As an avid map-maker, I enjoyed drawing the Lab and its surroundings. I also saw deeper meaning in the map organisation. The setting of a Science Laboratory Complex in an authoritarian society was reflected in the organised and orderly layout of the facility, while the underground crawlspaces on the fringes of the map were associated with the more chaotic rebel elements.

The author assures me that there will be a post-comp version which will be more polished.

In the meanwhile, Nothing Could be Further From the Truth struck me as a diamond in the rough. Wholeheartedly recommended.


Thanks for your review, @rovarsson! The feedback is much appreciated, as was the energy.

After typing out the sentence, “This game isn’t for everyone” several times over the past few days, I started to wonder… is it for anyone? Now I know; it could be if it were cleaner! Indeed, I’m collecting transcripts and impressions and will work to improve the game in the coming months.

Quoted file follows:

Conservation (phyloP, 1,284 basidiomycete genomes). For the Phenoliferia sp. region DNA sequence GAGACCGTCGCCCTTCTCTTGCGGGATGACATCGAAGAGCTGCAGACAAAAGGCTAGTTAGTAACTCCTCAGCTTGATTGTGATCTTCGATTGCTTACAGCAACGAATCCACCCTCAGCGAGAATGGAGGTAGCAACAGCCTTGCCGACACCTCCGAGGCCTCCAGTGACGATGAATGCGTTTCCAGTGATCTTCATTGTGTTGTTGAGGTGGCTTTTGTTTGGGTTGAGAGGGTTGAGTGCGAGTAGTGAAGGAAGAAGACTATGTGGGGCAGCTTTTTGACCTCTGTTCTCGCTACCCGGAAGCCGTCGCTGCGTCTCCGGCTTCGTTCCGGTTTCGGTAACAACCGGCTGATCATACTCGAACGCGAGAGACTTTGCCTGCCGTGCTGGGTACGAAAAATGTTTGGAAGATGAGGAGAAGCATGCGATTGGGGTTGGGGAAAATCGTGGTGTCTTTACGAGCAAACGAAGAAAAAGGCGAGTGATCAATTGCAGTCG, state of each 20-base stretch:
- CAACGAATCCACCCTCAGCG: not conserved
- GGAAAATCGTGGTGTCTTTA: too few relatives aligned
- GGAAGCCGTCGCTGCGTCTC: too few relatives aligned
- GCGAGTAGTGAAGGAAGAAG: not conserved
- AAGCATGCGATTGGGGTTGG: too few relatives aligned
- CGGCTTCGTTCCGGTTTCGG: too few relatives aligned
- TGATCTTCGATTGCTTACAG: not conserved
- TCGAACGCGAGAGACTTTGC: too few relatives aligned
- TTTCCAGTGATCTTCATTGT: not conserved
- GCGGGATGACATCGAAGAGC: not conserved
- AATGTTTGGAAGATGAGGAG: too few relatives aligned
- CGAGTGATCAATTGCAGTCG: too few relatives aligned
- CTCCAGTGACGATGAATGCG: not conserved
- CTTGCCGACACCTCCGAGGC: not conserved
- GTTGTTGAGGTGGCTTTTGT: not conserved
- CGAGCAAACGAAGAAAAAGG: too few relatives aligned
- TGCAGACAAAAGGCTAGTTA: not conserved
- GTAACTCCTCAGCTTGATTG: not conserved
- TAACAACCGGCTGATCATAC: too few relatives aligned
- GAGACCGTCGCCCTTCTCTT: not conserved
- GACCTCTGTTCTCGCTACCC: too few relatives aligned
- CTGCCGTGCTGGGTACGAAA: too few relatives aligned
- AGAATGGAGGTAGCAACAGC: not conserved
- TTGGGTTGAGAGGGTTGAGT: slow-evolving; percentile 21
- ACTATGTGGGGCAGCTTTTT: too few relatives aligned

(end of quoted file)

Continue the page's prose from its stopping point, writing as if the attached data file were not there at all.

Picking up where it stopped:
As I stated most emphatically:


I’m looking at the list of games on the Spring Thing page to choose my next one.

Did I miss something? Is there an extra judging category this year?

Use as many of the alphabet’s letters in as long as possible a game-title. Preferably more than once.

Because a lot of the contestants certainly tried.


quietly crosses Lady Thalia and the Exquisite Catacombs of Xerxes off the title list


Lady Thalia and the Quick Brown Fox that Jumped Over the Lazy Dog!


I think she’d prefer a sphinx of black quartz.


I regret I have but one heart to give to that response.


Please make that game.


  • The Withering Gaze of the Earth

Dropped on the docks of an isolated island, the rickety wooden stairs to a beach house overgrown with prickly greens, the railing shattered by a fallen broken branch. There is an enormous knowledge-gap between the player and the protagonist at the start of The Withering Gaze of the Earth.